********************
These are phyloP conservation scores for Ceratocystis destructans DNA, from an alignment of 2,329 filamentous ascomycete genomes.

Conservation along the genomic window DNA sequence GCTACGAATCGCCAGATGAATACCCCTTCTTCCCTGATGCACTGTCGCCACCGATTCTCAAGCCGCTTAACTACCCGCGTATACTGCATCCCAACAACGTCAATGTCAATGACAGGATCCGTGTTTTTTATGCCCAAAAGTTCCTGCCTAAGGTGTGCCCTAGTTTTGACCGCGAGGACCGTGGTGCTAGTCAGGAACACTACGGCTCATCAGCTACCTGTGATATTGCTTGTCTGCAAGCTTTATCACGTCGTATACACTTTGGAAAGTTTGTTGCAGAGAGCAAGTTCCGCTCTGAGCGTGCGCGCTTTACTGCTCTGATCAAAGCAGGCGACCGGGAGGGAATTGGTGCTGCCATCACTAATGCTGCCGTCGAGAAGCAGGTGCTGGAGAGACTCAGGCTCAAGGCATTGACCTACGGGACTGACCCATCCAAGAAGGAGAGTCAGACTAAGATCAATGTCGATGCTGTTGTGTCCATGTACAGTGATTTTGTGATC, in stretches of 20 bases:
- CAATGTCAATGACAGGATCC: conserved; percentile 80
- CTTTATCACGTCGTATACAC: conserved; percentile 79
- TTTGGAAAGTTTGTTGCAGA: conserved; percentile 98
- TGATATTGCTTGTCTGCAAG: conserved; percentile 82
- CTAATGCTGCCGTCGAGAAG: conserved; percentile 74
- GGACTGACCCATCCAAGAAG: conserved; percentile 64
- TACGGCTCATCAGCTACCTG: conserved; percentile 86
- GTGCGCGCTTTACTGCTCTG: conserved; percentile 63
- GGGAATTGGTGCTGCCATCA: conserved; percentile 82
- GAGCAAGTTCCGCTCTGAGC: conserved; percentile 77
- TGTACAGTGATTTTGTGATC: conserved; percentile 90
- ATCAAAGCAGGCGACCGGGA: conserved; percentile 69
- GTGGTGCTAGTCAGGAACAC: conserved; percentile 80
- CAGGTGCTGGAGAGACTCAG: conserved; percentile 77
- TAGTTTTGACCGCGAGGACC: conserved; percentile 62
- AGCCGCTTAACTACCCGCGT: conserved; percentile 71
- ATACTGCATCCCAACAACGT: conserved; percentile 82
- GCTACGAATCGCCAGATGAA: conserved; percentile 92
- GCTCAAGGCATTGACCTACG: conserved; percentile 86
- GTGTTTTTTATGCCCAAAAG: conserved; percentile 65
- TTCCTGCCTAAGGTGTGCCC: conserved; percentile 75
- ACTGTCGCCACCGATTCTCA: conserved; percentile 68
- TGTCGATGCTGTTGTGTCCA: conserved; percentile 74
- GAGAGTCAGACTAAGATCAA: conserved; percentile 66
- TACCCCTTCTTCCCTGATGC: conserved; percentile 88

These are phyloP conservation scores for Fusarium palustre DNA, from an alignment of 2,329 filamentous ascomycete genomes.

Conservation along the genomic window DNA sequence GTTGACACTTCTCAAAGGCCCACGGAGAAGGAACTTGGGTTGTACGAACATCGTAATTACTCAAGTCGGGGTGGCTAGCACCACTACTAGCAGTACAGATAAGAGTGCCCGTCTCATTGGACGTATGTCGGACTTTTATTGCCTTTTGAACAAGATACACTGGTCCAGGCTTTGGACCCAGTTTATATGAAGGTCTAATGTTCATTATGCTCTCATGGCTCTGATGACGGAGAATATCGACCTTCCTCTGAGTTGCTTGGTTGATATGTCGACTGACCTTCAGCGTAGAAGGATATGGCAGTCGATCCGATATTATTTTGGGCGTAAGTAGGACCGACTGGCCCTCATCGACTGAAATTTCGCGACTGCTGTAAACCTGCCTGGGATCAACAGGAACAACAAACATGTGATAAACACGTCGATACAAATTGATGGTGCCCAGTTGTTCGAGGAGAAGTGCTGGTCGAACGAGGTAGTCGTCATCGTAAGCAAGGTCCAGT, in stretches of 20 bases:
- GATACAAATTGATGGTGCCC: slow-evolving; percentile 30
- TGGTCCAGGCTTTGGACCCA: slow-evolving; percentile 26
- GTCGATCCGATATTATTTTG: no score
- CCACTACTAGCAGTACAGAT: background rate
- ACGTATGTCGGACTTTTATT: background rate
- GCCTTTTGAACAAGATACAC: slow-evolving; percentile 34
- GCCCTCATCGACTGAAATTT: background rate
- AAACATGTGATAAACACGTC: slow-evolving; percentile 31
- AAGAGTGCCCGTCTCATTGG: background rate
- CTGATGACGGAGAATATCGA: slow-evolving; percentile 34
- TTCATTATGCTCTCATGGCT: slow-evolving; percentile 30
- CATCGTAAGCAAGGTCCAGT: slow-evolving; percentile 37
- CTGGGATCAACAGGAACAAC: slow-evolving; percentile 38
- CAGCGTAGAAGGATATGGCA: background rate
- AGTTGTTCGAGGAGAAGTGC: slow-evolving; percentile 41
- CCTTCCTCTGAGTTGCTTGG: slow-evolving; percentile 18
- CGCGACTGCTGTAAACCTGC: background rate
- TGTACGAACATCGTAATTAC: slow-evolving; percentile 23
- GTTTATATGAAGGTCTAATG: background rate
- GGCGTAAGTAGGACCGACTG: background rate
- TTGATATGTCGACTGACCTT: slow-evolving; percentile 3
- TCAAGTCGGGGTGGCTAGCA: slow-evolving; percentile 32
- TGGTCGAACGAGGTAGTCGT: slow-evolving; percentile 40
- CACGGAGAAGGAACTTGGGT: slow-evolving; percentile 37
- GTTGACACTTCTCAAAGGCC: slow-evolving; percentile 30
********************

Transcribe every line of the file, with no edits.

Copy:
These are phyloP conservation scores for Ceratocystis destructans DNA, from an alignment of 2,329 filamentous ascomycete genomes.

Conservation along the genomic window DNA sequence GCTACGAATCGCCAGATGAATACCCCTTCTTCCCTGATGCACTGTCGCCACCGATTCTCAAGCCGCTTAACTACCCGCGTATACTGCATCCCAACAACGTCAATGTCAATGACAGGATCCGTGTTTTTTATGCCCAAAAGTTCCTGCCTAAGGTGTGCCCTAGTTTTGACCGCGAGGACCGTGGTGCTAGTCAGGAACACTACGGCTCATCAGCTACCTGTGATATTGCTTGTCTGCAAGCTTTATCACGTCGTATACACTTTGGAAAGTTTGTTGCAGAGAGCAAGTTCCGCTCTGAGCGTGCGCGCTTTACTGCTCTGATCAAAGCAGGCGACCGGGAGGGAATTGGTGCTGCCATCACTAATGCTGCCGTCGAGAAGCAGGTGCTGGAGAGACTCAGGCTCAAGGCATTGACCTACGGGACTGACCCATCCAAGAAGGAGAGTCAGACTAAGATCAATGTCGATGCTGTTGTGTCCATGTACAGTGATTTTGTGATC, in stretches of 20 bases:
- CAATGTCAATGACAGGATCC: conserved; percentile 80
- CTTTATCACGTCGTATACAC: conserved; percentile 79
- TTTGGAAAGTTTGTTGCAGA: conserved; percentile 98
- TGATATTGCTTGTCTGCAAG: conserved; percentile 82
- CTAATGCTGCCGTCGAGAAG: conserved; percentile 74
- GGACTGACCCATCCAAGAAG: conserved; percentile 64
- TACGGCTCATCAGCTACCTG: conserved; percentile 86
- GTGCGCGCTTTACTGCTCTG: conserved; percentile 63
- GGGAATTGGTGCTGCCATCA: conserved; percentile 82
- GAGCAAGTTCCGCTCTGAGC: conserved; percentile 77
- TGTACAGTGATTTTGTGATC: conserved; percentile 90
- ATCAAAGCAGGCGACCGGGA: conserved; percentile 69
- GTGGTGCTAGTCAGGAACAC: conserved; percentile 80
- CAGGTGCTGGAGAGACTCAG: conserved; percentile 77
- TAGTTTTGACCGCGAGGACC: conserved; percentile 62
- AGCCGCTTAACTACCCGCGT: conserved; percentile 71
- ATACTGCATCCCAACAACGT: conserved; percentile 82
- GCTACGAATCGCCAGATGAA: conserved; percentile 92
- GCTCAAGGCATTGACCTACG: conserved; percentile 86
- GTGTTTTTTATGCCCAAAAG: conserved; percentile 65
- TTCCTGCCTAAGGTGTGCCC: conserved; percentile 75
- ACTGTCGCCACCGATTCTCA: conserved; percentile 68
- TGTCGATGCTGTTGTGTCCA: conserved; percentile 74
- GAGAGTCAGACTAAGATCAA: conserved; percentile 66
- TACCCCTTCTTCCCTGATGC: conserved; percentile 88

These are phyloP conservation scores for Fusarium palustre DNA, from an alignment of 2,329 filamentous ascomycete genomes.

Conservation along the genomic window DNA sequence GTTGACACTTCTCAAAGGCCCACGGAGAAGGAACTTGGGTTGTACGAACATCGTAATTACTCAAGTCGGGGTGGCTAGCACCACTACTAGCAGTACAGATAAGAGTGCCCGTCTCATTGGACGTATGTCGGACTTTTATTGCCTTTTGAACAAGATACACTGGTCCAGGCTTTGGACCCAGTTTATATGAAGGTCTAATGTTCATTATGCTCTCATGGCTCTGATGACGGAGAATATCGACCTTCCTCTGAGTTGCTTGGTTGATATGTCGACTGACCTTCAGCGTAGAAGGATATGGCAGTCGATCCGATATTATTTTGGGCGTAAGTAGGACCGACTGGCCCTCATCGACTGAAATTTCGCGACTGCTGTAAACCTGCCTGGGATCAACAGGAACAACAAACATGTGATAAACACGTCGATACAAATTGATGGTGCCCAGTTGTTCGAGGAGAAGTGCTGGTCGAACGAGGTAGTCGTCATCGTAAGCAAGGTCCAGT, in stretches of 20 bases:
- GATACAAATTGATGGTGCCC: slow-evolving; percentile 30
- TGGTCCAGGCTTTGGACCCA: slow-evolving; percentile 26
- GTCGATCCGATATTATTTTG: no score
- CCACTACTAGCAGTACAGAT: background rate
- ACGTATGTCGGACTTTTATT: background rate
- GCCTTTTGAACAAGATACAC: slow-evolving; percentile 34
- GCCCTCATCGACTGAAATTT: background rate
- AAACATGTGATAAACACGTC: slow-evolving; percentile 31
- AAGAGTGCCCGTCTCATTGG: background rate
- CTGATGACGGAGAATATCGA: slow-evolving; percentile 34
- TTCATTATGCTCTCATGGCT: slow-evolving; percentile 30
- CATCGTAAGCAAGGTCCAGT: slow-evolving; percentile 37
- CTGGGATCAACAGGAACAAC: slow-evolving; percentile 38
- CAGCGTAGAAGGATATGGCA: background rate
- AGTTGTTCGAGGAGAAGTGC: slow-evolving; percentile 41
- CCTTCCTCTGAGTTGCTTGG: slow-evolving; percentile 18
- CGCGACTGCTGTAAACCTGC: background rate
- TGTACGAACATCGTAATTAC: slow-evolving; percentile 23
- GTTTATATGAAGGTCTAATG: background rate
- GGCGTAAGTAGGACCGACTG: background rate
- TTGATATGTCGACTGACCTT: slow-evolving; percentile 3
- TCAAGTCGGGGTGGCTAGCA: slow-evolving; percentile 32
- TGGTCGAACGAGGTAGTCGT: slow-evolving; percentile 40
- CACGGAGAAGGAACTTGGGT: slow-evolving; percentile 37
- GTTGACACTTCTCAAAGGCC: slow-evolving; percentile 30